Robin: Year One pt 2

I had no idea I was going to have so many ~opinions about this book.  I guess I should have gone into Media Studies and written a dissertation on Batman.

Book Two starts out with Robin hanging a lantern off of how ridiculous many of Baman’s villains are.  Which bringing up the odd fact that Batman has the best of all villains and the worst at the same time. The Joker? Iconic as the face of destructive madness.  Manbat? A manbat, just what it says on the tin.  Our current villain is dun dun DUUUUUUUUUUUUUN: Killer Moth. Oh yeah, baby, it’s ON.

 

The chase panels and Dick’s fight with the Killer Moth are all very cute and sentimental in a way because they’re Dick at his most charming, idealistic, and cocky. He’s a sweet kid who’s in for some tough times, but more on that later. I really enjoy the art in this book a lot; the retro feel was the perfect touch.

 

Oh, wait, Alfred’s also waiting for the other shoe to drop!  How could strapping on a primary colored unitard and pixie boots to swing from jumplines whilst cracking wise at psychotic villains ever go wrong?  Alfred’s narration does stray to maudlin on occasion in this installment. Own your destiny, Alfred! Just put your foot down.

 

A lot happens in a very short span. Apparently Alfred just lurks around in the car waiting for Dick when he’s hanging with the mundanes.  We witness the first of a lifetime of cockblocks Batman puts on Robin (all of them).  And Commissioner Gordon comes right out and voices the universal “…er, you know this kid sidekick thing is weird, right?” to Bruce.

 

Let’s give that last bit a deeper analysis, actually.  In the panel where Gordon’s saying “it’s not protecting the innocent to drag this kid along” you have Robin sitting in an oddly suggestive pose with his leg up and crotch super prominent.  He’s vulnerable, looks really young, perched on the edge of a building.  I will just assume this is intentional because it seems too pronounced not to be.  One of the central  aspects of the Batman and Robin story that troubles people is this idea that Batman is a damned creeper. Even if all you know about the Batman mythos is what you gleaned through pop culture osmosis, you’re probably aware of the jokes about Batman being a pedo. So here you have Gordon inquiring if this kid is  Batman’s son. Because to us in this era, ok, we could kind of write that off—a son is one thing, but if he’s NOT his son…where does that leave us?  It would be worthwhile to mention that the current Robin IS Bruce’s biological son and the last Robin he adopted. Adopted son sounds better than his ward, right? It’s basically the same thing, and I hesitate to mention this, but I believe a committed pedo probably has cottoned onto this adopting an eleven year old idea.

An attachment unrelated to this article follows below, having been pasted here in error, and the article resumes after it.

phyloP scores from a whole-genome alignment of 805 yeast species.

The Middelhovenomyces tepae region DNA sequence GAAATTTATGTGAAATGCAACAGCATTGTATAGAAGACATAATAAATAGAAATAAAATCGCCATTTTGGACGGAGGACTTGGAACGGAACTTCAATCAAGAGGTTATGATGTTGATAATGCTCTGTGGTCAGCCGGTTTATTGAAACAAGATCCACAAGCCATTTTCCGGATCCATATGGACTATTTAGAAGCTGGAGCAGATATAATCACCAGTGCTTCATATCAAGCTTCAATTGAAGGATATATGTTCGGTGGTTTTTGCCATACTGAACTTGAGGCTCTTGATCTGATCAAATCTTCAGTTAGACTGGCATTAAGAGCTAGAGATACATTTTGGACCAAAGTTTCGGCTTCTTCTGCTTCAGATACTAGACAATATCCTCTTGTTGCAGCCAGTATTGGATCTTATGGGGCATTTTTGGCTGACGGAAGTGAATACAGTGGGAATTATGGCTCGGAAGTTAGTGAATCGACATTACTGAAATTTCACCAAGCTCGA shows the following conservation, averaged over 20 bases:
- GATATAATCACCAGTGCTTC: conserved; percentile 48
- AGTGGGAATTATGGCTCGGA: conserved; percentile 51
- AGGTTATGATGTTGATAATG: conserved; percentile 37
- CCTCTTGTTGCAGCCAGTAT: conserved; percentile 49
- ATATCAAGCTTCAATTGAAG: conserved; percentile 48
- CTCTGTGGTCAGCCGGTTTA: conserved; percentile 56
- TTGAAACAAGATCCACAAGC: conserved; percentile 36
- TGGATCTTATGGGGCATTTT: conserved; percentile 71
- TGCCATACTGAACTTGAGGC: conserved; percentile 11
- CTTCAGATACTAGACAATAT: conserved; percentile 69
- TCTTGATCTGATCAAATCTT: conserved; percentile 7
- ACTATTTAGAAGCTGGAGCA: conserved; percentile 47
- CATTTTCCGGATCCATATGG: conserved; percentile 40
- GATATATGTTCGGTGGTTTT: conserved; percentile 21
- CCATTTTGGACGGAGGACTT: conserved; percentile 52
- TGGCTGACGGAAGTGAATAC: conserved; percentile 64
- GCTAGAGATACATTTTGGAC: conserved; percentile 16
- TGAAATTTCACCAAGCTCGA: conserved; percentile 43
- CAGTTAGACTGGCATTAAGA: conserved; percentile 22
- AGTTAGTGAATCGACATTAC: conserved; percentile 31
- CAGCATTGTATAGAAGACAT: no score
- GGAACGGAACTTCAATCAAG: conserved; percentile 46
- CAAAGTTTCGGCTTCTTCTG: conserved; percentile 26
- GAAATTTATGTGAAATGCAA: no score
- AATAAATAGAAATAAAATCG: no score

When the kid sidekicks were introduced the concept was to appeal to children, if they put kids in the books then kids would want to read them. This was in an era when comics weren’t really for kids (exclusively). Comics evolved so that children were perceived to be the main audience, and I wasn’t around then, so maybe they even were.   Robin was meant to soften Batman, make him appeal to a younger audience. I believe this strategy worked quite well as I personally came into comics as a lifetime fan through Robin when I was a child.

 

Children think magically, the issue of Batman being a pedo isn’t really on their radar. They fantasize about being Robin, being adopted by Batman and running away from boring school and tedious piano lessons.  Robin is cool; he lives in a mansion with a butler and has awesome gadgets and unlimited resources and gets to stay out all night.

 

Fast forward to being a grown up.  It doesn’t take one long to arrive at that “what the eff is wrong with this guy?” line of thinking when applying real world concepts to the fantasy world of Batman. And it’s rational to apply real world thinking when the books do themselves as witnessed by Dick going on a rollerblading date.  In a lot of Batbooks there’s an eye to detail that lends them an almost creepy verisimilitude.

 

Further to this, it’s unsurprising that this sort of meta analysis crops up in the books themselves because dudes (and it’s almost always dudes) writing Superman and Batman titles grew up reading them, they’re just fans who landed the brass ring.  So here you have Alfred griping to himself about Bruce being too mental to see how dragging Dick around as his sidekick is nuts and Commissioner Captain Gordon telling Batman off for the same (and implying that there might be something very wrong going down here while not actually doing anything about it).

 

Deft.

 

Then we segue straight into Bruce’s classic bad parenting technique of emotional blackmail.  Dick missteps and Bruce punishes him for being a naïve kid instead of explaining himself in any meaningful way. This is telegraphed in the “think about it” thought bubble. Dick’s supposed to reason out adult concepts all on his own?  Really?   Later we see Dick sitting sad and forlorn in the dark (crying on the inside) while Bruce clearly sees him AND SAYS NOTHING. Jeez, that fantasy of being adopted by Batman seems misguided in retrospect.

 

The plot of this book is pleasantly stereotypical: corruption at the heart of Gotham’s justice system has far-reaching consequences.  Crime has a butterfly effect in Gotham. It’s probably a good idea to live in Star City, to be honest.

 

Once again, I wonder why the first act of a villain after knocking Batman out isn’t to take his mask off.  Some people solve this by assuming the cowl is boobytrapped. I choose to assume that all of Gotham’s villains are written as insane to avoid this very question. Being able to answer BECAUSE THEY’RE CRAZY to all inconsistencies is convenient.

 

Next time: we learn if Dick lives.  I believe you can hazard a guess.

 

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